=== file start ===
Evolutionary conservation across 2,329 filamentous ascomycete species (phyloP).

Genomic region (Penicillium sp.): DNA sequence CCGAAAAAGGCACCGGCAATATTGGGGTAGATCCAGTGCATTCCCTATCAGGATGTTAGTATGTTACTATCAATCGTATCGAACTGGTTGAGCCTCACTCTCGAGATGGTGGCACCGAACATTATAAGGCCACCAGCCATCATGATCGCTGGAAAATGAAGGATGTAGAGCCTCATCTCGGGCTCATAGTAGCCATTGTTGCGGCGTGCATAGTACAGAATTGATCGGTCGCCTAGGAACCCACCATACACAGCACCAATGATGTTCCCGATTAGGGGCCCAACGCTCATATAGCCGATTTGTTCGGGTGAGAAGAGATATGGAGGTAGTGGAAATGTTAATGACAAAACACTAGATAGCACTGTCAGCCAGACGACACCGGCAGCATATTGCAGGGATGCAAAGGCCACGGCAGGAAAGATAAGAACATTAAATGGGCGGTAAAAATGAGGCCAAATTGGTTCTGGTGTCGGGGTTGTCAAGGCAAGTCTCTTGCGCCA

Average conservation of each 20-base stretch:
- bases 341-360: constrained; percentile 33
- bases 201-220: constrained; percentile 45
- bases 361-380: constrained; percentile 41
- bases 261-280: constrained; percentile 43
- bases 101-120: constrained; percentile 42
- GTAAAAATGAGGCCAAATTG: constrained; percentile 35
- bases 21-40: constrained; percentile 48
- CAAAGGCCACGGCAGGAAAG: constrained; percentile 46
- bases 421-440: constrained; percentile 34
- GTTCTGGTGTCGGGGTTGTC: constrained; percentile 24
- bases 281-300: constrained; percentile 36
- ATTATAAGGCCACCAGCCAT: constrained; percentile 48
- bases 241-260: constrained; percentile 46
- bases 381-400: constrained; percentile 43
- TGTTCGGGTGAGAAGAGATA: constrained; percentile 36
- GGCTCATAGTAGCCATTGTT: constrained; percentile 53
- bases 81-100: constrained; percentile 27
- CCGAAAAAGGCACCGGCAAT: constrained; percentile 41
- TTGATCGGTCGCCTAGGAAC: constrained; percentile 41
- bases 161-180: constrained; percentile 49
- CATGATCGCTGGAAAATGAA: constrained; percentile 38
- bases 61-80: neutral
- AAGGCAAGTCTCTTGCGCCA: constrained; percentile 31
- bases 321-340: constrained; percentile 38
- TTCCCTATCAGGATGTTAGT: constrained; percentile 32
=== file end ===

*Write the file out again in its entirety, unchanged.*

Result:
Evolutionary conservation across 2,329 filamentous ascomycete species (phyloP).

Genomic region (Penicillium sp.): DNA sequence CCGAAAAAGGCACCGGCAATATTGGGGTAGATCCAGTGCATTCCCTATCAGGATGTTAGTATGTTACTATCAATCGTATCGAACTGGTTGAGCCTCACTCTCGAGATGGTGGCACCGAACATTATAAGGCCACCAGCCATCATGATCGCTGGAAAATGAAGGATGTAGAGCCTCATCTCGGGCTCATAGTAGCCATTGTTGCGGCGTGCATAGTACAGAATTGATCGGTCGCCTAGGAACCCACCATACACAGCACCAATGATGTTCCCGATTAGGGGCCCAACGCTCATATAGCCGATTTGTTCGGGTGAGAAGAGATATGGAGGTAGTGGAAATGTTAATGACAAAACACTAGATAGCACTGTCAGCCAGACGACACCGGCAGCATATTGCAGGGATGCAAAGGCCACGGCAGGAAAGATAAGAACATTAAATGGGCGGTAAAAATGAGGCCAAATTGGTTCTGGTGTCGGGGTTGTCAAGGCAAGTCTCTTGCGCCA

Average conservation of each 20-base stretch:
- bases 341-360: constrained; percentile 33
- bases 201-220: constrained; percentile 45
- bases 361-380: constrained; percentile 41
- bases 261-280: constrained; percentile 43
- bases 101-120: constrained; percentile 42
- GTAAAAATGAGGCCAAATTG: constrained; percentile 35
- bases 21-40: constrained; percentile 48
- CAAAGGCCACGGCAGGAAAG: constrained; percentile 46
- bases 421-440: constrained; percentile 34
- GTTCTGGTGTCGGGGTTGTC: constrained; percentile 24
- bases 281-300: constrained; percentile 36
- ATTATAAGGCCACCAGCCAT: constrained; percentile 48
- bases 241-260: constrained; percentile 46
- bases 381-400: constrained; percentile 43
- TGTTCGGGTGAGAAGAGATA: constrained; percentile 36
- GGCTCATAGTAGCCATTGTT: constrained; percentile 53
- bases 81-100: constrained; percentile 27
- CCGAAAAAGGCACCGGCAAT: constrained; percentile 41
- TTGATCGGTCGCCTAGGAAC: constrained; percentile 41
- bases 161-180: constrained; percentile 49
- CATGATCGCTGGAAAATGAA: constrained; percentile 38
- bases 61-80: neutral
- AAGGCAAGTCTCTTGCGCCA: constrained; percentile 31
- bases 321-340: constrained; percentile 38
- TTCCCTATCAGGATGTTAGT: constrained; percentile 32